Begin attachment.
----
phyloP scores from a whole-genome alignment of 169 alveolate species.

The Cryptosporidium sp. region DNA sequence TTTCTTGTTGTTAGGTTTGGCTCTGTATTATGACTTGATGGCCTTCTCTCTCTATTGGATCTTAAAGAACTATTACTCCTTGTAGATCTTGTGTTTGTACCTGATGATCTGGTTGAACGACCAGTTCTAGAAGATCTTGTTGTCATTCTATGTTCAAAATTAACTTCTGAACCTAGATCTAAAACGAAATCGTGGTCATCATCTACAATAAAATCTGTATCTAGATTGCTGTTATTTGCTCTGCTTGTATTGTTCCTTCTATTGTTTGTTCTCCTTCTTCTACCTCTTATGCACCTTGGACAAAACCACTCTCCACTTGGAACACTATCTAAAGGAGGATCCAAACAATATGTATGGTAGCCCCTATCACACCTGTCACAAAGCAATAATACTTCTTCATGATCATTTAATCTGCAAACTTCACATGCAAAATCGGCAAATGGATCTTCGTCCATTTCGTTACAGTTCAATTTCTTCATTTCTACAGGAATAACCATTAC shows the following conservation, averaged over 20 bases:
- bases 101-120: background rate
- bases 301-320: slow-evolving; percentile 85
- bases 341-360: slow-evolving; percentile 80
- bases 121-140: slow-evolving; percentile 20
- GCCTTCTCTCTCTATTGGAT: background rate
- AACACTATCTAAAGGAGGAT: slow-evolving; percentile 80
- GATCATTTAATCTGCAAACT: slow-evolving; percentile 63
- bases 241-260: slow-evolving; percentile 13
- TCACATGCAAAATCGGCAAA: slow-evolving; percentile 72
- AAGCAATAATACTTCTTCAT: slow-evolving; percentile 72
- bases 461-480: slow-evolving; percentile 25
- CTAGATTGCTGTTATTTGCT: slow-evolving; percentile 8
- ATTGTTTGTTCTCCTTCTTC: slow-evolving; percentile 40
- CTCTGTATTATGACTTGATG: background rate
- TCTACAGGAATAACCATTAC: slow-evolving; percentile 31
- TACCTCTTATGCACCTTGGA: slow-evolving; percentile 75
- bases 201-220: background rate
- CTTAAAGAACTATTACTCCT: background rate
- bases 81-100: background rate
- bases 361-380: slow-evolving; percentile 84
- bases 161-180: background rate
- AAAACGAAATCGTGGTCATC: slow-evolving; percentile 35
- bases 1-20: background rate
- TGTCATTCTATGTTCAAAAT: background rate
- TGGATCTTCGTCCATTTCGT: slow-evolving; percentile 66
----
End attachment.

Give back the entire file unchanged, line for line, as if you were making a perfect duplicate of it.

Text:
phyloP scores from a whole-genome alignment of 169 alveolate species.

The Cryptosporidium sp. region DNA sequence TTTCTTGTTGTTAGGTTTGGCTCTGTATTATGACTTGATGGCCTTCTCTCTCTATTGGATCTTAAAGAACTATTACTCCTTGTAGATCTTGTGTTTGTACCTGATGATCTGGTTGAACGACCAGTTCTAGAAGATCTTGTTGTCATTCTATGTTCAAAATTAACTTCTGAACCTAGATCTAAAACGAAATCGTGGTCATCATCTACAATAAAATCTGTATCTAGATTGCTGTTATTTGCTCTGCTTGTATTGTTCCTTCTATTGTTTGTTCTCCTTCTTCTACCTCTTATGCACCTTGGACAAAACCACTCTCCACTTGGAACACTATCTAAAGGAGGATCCAAACAATATGTATGGTAGCCCCTATCACACCTGTCACAAAGCAATAATACTTCTTCATGATCATTTAATCTGCAAACTTCACATGCAAAATCGGCAAATGGATCTTCGTCCATTTCGTTACAGTTCAATTTCTTCATTTCTACAGGAATAACCATTAC shows the following conservation, averaged over 20 bases:
- bases 101-120: background rate
- bases 301-320: slow-evolving; percentile 85
- bases 341-360: slow-evolving; percentile 80
- bases 121-140: slow-evolving; percentile 20
- GCCTTCTCTCTCTATTGGAT: background rate
- AACACTATCTAAAGGAGGAT: slow-evolving; percentile 80
- GATCATTTAATCTGCAAACT: slow-evolving; percentile 63
- bases 241-260: slow-evolving; percentile 13
- TCACATGCAAAATCGGCAAA: slow-evolving; percentile 72
- AAGCAATAATACTTCTTCAT: slow-evolving; percentile 72
- bases 461-480: slow-evolving; percentile 25
- CTAGATTGCTGTTATTTGCT: slow-evolving; percentile 8
- ATTGTTTGTTCTCCTTCTTC: slow-evolving; percentile 40
- CTCTGTATTATGACTTGATG: background rate
- TCTACAGGAATAACCATTAC: slow-evolving; percentile 31
- TACCTCTTATGCACCTTGGA: slow-evolving; percentile 75
- bases 201-220: background rate
- CTTAAAGAACTATTACTCCT: background rate
- bases 81-100: background rate
- bases 361-380: slow-evolving; percentile 84
- bases 161-180: background rate
- AAAACGAAATCGTGGTCATC: slow-evolving; percentile 35
- bases 1-20: background rate
- TGTCATTCTATGTTCAAAAT: background rate
- TGGATCTTCGTCCATTTCGT: slow-evolving; percentile 66